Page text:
Helen Lees is a Lecturer at Newman University, Birmingham, UK. She is founding Editor-in-Chief of Other Education – the journal of educational alternatives and founding convenor of the BERA Alternative Education SIG. Her book, Education Without Schools, is reviewed here this month.
Questions: Naomi Hodgson
Why did you decide to write Education Without Schools?
Education Without Schools is a monograph version of my 2011 PhD thesis “The gateless gate of home education discovery: What happens to the self of adults upon discovery of the possibility and possibilities of an educational alternative?”, although in the re-writing, I found the book moved a step beyond the work of the thesis. About half of the monograph is new work. Since the research for the thesis, things had happened in the field that advanced our understanding, but also my thinking, and knowledge had developed further. So the initial impulse was publication of my PhD but it became a new work, which drew significantly on the thesis research data.
What’s the main aim of the book, and why is it important now?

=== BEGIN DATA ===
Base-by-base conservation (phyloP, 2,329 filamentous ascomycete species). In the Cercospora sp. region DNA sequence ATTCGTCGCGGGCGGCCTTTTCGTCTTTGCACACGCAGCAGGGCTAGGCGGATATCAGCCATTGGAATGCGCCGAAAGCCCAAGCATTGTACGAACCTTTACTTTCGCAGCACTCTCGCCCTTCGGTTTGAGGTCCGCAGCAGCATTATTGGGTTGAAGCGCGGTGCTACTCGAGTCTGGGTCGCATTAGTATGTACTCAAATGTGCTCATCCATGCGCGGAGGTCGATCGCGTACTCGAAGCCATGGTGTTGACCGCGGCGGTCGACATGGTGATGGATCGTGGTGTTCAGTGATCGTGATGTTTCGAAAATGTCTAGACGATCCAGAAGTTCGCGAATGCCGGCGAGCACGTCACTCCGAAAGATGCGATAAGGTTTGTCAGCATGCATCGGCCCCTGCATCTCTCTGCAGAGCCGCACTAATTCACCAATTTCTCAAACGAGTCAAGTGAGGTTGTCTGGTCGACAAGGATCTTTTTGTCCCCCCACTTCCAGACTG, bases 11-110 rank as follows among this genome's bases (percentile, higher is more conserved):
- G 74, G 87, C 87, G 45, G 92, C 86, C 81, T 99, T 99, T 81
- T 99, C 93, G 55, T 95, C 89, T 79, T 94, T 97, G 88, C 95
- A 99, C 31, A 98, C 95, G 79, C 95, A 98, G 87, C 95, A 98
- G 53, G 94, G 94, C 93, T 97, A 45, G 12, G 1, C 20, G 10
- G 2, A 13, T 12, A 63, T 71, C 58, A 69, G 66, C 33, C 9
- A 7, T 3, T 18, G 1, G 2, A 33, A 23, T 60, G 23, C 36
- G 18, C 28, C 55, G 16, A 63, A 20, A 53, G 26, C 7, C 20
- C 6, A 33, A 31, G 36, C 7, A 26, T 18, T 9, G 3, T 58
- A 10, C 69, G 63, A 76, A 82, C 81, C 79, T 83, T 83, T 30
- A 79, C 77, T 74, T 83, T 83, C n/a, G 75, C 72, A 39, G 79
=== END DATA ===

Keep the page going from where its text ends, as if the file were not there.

At the start of the book are three quotes which I give here because they sum up why I bothered to write this book: “You cannot write about education and think only of schools”, written by A. S. Neill (1936). “We want some honesty. We want some sticking to the law. We want them to be clear about what they are doing. We want them to stop hiding home education because people might want to do it, and I have heard that very often”, said during a Select Committee evidence session (2012). And “Deep-seated prejudice against home education is widespread”, said in written evidence at the same time to the Committee. (All of these are references used in the book).
I had seen how home education had been treated as a legal educational option during the Badman Review of 2009, which was a disastrous treatment: so ignorant on the part of the State. Independent of that Review as situation, I had a fantastic data set of people shocked, surprised, enlightened, rapturous, delighted, jealous – so many emotions of discovery – at finding out about educational alternatives away from mainstream education. I wanted to set all that in a context of current schooling issues, education choices, human rights, the law, of politics, and policy. I also wanted to address some of the social injustices around that treatment, not just for home educators and home education but also for those unfamiliar with it as existent and as a pathway for self and becoming. It seemed to me ridiculous in present times to keep education as a national (and international) concept at a stage of infancy where assumptions about “compulsory” schooling were foremost in people’s minds when education was mentioned. I mean, isn’t it crazy that in the UK children don’t have to go to school but most people think they do? I felt addressing that basic error was a job to do.